DNR updates Minnesota buffer map; implementation continues

The Department of Natural Resources has released the first of two planned updates to Minnesota’s buffer map that was first released in July. The map shows public waters and public ditches requiring permanent vegetative buffers or alternative water quality practices to help reduce nitrogen, phosphorous and sediment.

The update is based on comments and change requests from landowners and drainage authorities to ensure the map accurately shows where buffers are needed. The update includes 645 changes. Not all comments resulted in changes. The DNR found some of the change requests lacked foundation, while some comments were duplicates and others still require review or action.

  • Nearly 1,000 comments involve discrepancies in watercourse alignments or lake and wetland boundaries.
  • 500 comments involve additions to or deletions from the public ditch inventory, as directed by drainage authorities.
  • 275 comments relate to public waters inventory status. Using statutory public waters inventory criteria, the DNR has removed 120 water features from the buffer map and added 40.
  • More than 600 locations require field review. 133 field reviews have been completed, with the balance expected to be completed before the end of the year.

Since the preliminary buffer map was released in March, the DNR has received more than 3,400 comments or change requests and has made nearly 2,100 map updates.

DNR Buffer Mapping Project Manager Bill Huber explained why some change requests are approved and others are not. Each change request is evaluated for consistency with the statutory requirement and DNR criteria for map development, he said. Other comments that do not meet the criteria for the buffer map, such as adding wetlands without a shoreland classification, were not changed on the buffer map.

“It’s important to note that these types of changes were expected, and they represent a very small fraction of the total waters depicted on the map,” Huber said.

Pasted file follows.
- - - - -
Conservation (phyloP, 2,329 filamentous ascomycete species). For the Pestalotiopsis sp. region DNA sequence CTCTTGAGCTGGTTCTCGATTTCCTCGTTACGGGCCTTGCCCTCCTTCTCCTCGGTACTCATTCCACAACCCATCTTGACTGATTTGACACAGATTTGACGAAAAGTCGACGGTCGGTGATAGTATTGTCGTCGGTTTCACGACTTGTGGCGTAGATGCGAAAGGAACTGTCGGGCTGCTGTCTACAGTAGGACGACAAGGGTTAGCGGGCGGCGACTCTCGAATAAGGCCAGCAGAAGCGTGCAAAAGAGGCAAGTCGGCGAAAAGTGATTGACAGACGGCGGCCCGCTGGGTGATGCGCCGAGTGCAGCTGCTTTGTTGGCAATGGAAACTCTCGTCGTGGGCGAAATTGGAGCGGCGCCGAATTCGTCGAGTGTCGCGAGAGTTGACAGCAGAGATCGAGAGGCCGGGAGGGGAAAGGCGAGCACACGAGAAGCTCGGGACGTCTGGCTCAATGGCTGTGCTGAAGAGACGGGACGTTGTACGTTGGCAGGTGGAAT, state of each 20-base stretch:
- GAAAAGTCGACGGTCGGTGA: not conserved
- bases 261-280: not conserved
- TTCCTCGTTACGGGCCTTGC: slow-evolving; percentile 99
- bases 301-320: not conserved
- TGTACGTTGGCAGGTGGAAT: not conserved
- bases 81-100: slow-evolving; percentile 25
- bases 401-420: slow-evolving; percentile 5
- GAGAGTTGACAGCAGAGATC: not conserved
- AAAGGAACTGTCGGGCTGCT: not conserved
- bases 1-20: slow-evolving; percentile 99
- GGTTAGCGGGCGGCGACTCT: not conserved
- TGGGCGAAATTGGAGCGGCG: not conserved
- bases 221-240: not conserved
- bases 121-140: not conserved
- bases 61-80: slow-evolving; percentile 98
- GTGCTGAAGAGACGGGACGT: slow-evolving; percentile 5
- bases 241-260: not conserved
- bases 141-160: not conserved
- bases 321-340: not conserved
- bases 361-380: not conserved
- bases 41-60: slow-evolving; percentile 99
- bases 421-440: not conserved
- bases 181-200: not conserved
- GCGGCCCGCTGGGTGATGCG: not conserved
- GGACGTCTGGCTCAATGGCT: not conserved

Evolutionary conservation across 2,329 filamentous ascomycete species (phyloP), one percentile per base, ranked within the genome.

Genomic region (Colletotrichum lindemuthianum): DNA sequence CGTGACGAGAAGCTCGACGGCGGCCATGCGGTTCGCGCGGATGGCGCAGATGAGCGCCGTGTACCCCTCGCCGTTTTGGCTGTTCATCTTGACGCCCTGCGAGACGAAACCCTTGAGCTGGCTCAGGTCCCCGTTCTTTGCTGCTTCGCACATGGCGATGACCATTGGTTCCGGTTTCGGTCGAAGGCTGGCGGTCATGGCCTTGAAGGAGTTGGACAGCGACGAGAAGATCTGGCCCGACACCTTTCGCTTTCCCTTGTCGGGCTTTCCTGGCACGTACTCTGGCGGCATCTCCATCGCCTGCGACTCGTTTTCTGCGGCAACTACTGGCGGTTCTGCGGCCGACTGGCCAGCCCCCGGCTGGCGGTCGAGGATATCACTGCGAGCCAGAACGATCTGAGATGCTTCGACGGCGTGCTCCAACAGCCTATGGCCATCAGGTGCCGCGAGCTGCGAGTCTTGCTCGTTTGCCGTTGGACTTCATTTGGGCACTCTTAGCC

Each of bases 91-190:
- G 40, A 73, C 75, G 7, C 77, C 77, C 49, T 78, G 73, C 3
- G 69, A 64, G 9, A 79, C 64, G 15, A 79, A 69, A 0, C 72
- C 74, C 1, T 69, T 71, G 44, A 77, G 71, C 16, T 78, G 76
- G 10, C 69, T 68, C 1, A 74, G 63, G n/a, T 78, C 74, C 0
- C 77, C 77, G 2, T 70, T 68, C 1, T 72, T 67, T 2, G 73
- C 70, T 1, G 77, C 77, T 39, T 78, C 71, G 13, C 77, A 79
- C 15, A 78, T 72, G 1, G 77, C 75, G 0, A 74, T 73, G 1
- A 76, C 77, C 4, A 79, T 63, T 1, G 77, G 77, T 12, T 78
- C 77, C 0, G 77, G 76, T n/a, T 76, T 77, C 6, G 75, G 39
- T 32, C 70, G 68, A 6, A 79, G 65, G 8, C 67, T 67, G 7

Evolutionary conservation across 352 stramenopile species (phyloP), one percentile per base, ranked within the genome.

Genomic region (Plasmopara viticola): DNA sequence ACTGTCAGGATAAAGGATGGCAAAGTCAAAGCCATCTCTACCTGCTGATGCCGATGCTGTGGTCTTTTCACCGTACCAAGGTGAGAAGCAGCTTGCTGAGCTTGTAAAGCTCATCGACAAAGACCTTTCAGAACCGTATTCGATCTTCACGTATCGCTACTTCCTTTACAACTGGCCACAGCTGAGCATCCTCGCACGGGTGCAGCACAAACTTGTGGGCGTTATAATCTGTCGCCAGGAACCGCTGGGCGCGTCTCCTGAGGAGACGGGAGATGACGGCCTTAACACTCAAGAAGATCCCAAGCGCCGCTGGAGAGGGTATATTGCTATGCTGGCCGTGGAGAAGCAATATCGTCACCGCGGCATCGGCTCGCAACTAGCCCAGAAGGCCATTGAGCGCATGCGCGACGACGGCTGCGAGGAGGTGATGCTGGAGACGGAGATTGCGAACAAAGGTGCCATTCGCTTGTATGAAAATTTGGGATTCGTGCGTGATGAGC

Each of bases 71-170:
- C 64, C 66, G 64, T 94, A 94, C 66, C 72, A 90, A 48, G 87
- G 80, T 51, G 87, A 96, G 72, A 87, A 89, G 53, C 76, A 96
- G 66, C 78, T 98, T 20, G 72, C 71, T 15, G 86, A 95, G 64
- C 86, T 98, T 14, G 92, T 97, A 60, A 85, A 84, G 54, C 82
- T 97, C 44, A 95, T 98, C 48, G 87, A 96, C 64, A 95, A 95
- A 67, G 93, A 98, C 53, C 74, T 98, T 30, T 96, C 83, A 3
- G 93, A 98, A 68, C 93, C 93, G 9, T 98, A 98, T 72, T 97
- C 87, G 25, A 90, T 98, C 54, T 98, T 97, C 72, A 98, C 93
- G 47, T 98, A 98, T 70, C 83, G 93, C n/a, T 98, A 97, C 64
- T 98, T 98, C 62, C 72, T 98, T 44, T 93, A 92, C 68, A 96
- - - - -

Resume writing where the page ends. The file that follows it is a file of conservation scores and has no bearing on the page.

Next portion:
Map criteria and the updated buffer map are available on the buffers webpage.

The DNR has also updated the buffer map application. The application is a web-based mapping tool for soil and water conservation districts, drainage authorities and local governments to review the buffer map, suggest corrections and see DNR review decisions. The updated application provides soil and water conservation districts and drainage authorities with an easy way to submit map change requests and other comments.

The final update of the buffer map is scheduled for early 2017. Meanwhile, buffer implementation is moving forward with these deadlines:

  • Nov 1, 2017: 50-foot average width, 30-foot minimum width, buffers must be in place on lands adjacent to public waters and identified and mapped on the buffer map.
  • Nov. 1, 2018: 16.5-foot minimum width buffers must be in place on lands adjacent to public ditches as identified and mapped on the buffer map.

The buffer initiative is a multi-agency effort involving the DNR, Board of Water and Soil Resources, the Minnesota Pollution Control Agency and the Minnesota Department of Agriculture. The DNR is responsible for maintaining a map of the public waters and public ditches that require permanent vegetation buffers or alternative water quality practices.

More information and answers to specific questions about Minnesota’s buffer mapping project are available on the buffers webpage.